/// to show up the result of using each in the Console
      class Implementor
            /// The main entry point for the application.
            /// Used to show up what's the expected result.
            static void Main(string[] args)
                  //This part is very typical
                  //Creating a Child reference, and it referes to (its value is) a child
                  Child myChild=new Child();
                  //Indicating reference and value types in the output
                        ("The reference now is a Child that refers to a child. Typical, ha?!");
                  //Will show up the overriden version
                  //as it has been totally overriden using the override modifier
                  //Shows up the new version,
                  //as the new modifier hid the original version
                  //The difference comes here
                  //The reference is a Base, but it refers to (its value is) a Child
                  Base myBase=(Base)new Child();
                  //Indicating the previous change in the output
                        ("nnThe reference now is a Base, yet it still refers to a child");
                  //Will show the overriden version,
                  //even though the reference is of type Base,
                  //it's been totally overriden, not just hdden
                  //Will show the original version NOT the new one
                  //as the new hides the method in Child only
                  //it doesn't override it totally
                  //Just to halt the screen so that I can read the output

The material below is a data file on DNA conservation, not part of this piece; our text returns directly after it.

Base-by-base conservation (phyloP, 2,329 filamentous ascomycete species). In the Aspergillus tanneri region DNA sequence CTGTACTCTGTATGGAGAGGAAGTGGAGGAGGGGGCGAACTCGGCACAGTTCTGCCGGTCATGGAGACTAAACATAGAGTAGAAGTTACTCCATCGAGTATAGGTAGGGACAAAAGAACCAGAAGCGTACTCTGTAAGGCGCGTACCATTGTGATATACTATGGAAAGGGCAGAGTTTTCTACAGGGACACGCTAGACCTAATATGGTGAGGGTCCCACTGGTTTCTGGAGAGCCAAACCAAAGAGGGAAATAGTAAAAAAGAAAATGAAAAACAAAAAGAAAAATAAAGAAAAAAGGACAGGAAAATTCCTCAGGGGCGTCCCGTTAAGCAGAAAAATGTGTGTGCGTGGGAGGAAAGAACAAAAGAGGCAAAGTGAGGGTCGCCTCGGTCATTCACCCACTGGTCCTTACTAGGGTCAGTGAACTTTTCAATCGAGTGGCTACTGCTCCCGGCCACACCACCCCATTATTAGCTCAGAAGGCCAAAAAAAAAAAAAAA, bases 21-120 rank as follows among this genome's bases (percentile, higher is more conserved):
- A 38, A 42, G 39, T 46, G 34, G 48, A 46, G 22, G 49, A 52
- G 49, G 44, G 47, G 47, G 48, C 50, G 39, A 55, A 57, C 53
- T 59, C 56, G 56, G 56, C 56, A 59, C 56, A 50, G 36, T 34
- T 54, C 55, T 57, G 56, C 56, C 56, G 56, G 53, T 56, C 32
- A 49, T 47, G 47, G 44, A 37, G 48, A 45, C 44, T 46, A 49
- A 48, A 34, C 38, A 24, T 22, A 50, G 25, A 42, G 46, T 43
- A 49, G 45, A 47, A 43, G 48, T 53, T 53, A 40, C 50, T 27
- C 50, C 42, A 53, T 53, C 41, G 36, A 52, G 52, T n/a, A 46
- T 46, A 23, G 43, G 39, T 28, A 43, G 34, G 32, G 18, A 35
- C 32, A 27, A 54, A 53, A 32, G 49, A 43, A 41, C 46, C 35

This code should be explainning itself on its own. I just show that when I call the virtual method ‘View()’ using a Child reference or Base refernce, I always get the overriden version, on the other hand, when I call the ‘ViewNew()’ method using a Base reference, I get the original version. I get the “new” version only when I use a Child reference (or reference of any type that is inherited from Child itself).

This should be the output of that program:


A good remark is that a method can be new and virtual at the same time, just in case you wanted to allow others to override your new method, especially if the old method is not a virtual one ;)

If you are seeking the official word from MSDN, Check MSDN LibraryDevelopment Tools and LanguagesVisual Studio .NETVisual Basic and Visual C#ReferenceVisual C# LanguageC# Programmer’s ReferenceC# KeywordsOperator Keywords > new.

Finally, just tell me if this is too much, causes you confusion, or just never helped you by any means!


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  • You should probably use an ASP.NET example instead of a Windows Console application since your are bloggin from Just a suggestion.

  • First, this is port of an old post. I’ve stated that above!!!

    Also, for such language stuff, the Console is the best to explain this stuff. That’s what most instructors claim anyway :).

    “ince your are bloggin from”
    I’ve contacted Joe about whether I can even post personal stuff here. He said it is OK. I really hope it is, and I wasn’t mistaken by porting my stuff here.

  • http://

    Good one, thanks.

  • Rob

    I agree totally … that a Console Application is by far the best way to demonstrate the principles that you’re explaining. Overloading the sample with a load of “cruft” would take away from the ease of understanding.

    Although – a good example of this would be a custom control that inherits from one provided by the framework, perhaps? :)

  • Oh yeah, that example would pretty much help keep the reader’s focus on the article’s point best :D :C :)

  • http://

    Yes its good example to eliminate confusions… and i suggest console is the right option as most of MSDN also based on it